In the 1960’s, the Nello L. Teer Company moved to the other side of the world to Africa. A number of third-world African countries were struggling to rebuild their economies. In an effort to encourage economic growth, a new wave of construction and development swept the continent. In 1968, the company was contracted to build a 143-mile stretch of the Great North Road, a paved road that runs along the spine of the African continent from Cape Town to Cairo.
The company’s assigned section ran through Tanzania from Dar Es Salaam to the Zambian border. The Tanzanian government, the World Bank, and the United States government funded the 16 million dollar segment. The road was considered vital to the region’s economic development, providing a steady transport of copper from the land-locked country and fostering a strong export industry. The project’s administrators required that the labor force be drawn entirely from the local population.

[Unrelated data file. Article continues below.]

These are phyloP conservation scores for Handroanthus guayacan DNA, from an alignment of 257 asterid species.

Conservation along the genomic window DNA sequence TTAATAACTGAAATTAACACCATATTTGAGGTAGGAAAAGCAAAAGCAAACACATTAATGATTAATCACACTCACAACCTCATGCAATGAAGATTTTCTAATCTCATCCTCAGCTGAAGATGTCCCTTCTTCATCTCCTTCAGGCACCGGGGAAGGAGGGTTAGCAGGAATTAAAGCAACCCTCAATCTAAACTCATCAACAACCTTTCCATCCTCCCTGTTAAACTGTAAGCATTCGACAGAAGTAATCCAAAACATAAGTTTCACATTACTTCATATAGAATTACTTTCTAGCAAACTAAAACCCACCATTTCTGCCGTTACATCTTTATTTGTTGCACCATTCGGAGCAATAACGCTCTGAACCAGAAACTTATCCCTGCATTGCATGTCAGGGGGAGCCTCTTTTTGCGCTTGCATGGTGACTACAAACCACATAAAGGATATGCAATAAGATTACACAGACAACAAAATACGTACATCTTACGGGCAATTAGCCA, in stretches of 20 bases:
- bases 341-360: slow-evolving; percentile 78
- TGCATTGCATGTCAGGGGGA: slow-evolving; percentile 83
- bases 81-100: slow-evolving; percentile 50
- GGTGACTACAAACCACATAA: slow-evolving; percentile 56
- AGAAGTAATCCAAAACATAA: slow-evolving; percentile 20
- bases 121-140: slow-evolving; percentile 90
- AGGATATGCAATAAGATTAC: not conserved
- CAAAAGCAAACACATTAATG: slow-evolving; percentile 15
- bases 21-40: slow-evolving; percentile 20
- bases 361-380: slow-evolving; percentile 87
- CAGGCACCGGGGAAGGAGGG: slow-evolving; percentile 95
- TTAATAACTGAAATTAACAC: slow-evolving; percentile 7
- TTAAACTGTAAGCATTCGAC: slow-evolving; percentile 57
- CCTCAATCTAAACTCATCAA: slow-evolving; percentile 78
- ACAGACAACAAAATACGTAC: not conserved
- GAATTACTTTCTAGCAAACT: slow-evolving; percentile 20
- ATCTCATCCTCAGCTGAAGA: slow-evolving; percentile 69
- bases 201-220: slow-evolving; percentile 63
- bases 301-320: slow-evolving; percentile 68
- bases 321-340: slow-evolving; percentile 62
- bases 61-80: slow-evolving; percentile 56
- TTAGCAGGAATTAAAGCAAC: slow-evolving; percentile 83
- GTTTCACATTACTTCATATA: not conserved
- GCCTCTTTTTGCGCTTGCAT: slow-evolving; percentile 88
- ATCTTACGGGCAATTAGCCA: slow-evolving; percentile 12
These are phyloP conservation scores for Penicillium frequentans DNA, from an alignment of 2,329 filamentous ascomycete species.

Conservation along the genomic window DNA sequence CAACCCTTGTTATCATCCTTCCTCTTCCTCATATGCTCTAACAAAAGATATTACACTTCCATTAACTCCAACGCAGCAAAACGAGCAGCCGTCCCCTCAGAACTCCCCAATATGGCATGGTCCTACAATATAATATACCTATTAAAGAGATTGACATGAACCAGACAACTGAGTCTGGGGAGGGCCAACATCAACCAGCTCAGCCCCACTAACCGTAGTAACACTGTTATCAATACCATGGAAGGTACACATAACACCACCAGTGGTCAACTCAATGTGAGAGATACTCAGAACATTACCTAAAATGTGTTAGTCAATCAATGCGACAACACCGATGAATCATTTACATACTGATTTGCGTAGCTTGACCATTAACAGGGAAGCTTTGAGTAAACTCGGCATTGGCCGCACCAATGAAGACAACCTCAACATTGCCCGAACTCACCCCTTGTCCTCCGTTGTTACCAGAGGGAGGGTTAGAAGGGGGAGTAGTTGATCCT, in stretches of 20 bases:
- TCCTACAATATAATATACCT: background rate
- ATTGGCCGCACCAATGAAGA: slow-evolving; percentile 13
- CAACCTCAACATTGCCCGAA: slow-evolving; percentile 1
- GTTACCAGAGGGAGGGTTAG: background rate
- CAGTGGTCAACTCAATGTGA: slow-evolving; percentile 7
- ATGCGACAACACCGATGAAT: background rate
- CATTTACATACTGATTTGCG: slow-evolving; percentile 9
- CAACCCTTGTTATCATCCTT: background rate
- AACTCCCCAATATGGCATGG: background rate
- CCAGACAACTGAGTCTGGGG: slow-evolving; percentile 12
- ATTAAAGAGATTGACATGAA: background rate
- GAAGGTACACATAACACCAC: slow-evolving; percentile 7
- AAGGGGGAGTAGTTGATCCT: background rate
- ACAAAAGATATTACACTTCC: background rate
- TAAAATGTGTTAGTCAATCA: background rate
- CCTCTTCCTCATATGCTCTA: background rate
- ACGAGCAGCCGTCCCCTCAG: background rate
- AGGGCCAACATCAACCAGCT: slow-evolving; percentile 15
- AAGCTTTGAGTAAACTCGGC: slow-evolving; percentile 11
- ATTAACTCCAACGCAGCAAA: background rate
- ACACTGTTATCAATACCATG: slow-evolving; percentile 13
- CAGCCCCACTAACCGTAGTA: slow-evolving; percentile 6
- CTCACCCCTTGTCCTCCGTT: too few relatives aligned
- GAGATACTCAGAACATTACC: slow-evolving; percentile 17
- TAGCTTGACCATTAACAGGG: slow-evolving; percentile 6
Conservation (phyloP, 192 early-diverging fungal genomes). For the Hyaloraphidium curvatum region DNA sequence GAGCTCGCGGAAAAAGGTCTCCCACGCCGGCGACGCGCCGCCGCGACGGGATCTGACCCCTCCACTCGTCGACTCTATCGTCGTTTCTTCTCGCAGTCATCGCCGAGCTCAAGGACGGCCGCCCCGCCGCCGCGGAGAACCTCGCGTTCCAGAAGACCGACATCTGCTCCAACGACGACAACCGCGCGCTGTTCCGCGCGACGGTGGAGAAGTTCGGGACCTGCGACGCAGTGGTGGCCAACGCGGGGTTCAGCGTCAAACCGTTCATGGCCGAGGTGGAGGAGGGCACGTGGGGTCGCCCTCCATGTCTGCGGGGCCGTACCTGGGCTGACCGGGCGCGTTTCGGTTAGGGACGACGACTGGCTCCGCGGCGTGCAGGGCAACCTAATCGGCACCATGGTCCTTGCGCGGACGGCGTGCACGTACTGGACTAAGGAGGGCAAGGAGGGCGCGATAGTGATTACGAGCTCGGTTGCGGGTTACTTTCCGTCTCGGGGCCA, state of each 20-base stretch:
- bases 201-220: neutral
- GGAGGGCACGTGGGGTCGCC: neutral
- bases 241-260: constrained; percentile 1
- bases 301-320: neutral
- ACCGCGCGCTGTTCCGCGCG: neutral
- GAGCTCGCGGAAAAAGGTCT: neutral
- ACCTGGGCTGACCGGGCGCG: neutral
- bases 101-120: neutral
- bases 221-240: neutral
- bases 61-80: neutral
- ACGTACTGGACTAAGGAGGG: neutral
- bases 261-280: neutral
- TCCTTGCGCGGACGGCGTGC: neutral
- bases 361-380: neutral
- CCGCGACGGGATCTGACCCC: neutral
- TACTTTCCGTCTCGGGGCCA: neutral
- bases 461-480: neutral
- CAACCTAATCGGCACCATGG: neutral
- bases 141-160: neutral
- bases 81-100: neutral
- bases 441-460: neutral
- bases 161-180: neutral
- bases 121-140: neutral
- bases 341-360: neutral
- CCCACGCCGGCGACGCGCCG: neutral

Nello Jr. and Dillard inherited their father’s habit of visiting work sites to see a project’s progress firsthand. The two regularly visited international project sites. During a visit to Ethiopia, Nello Jr. found himself in the middle of a national revolt. Nello Jr. landed in the Ethiopian capital on the same day a coup d’etat ensued. Though the coup appeared to be a peaceful take-over at first, Nello Jr.’s hotel was soon caught in the middle of a crossfire between rebel forces and the national army. Nello Jr. escaped the riff unharmed, but caught the first flight out of Ethiopia when the airlines resumed service.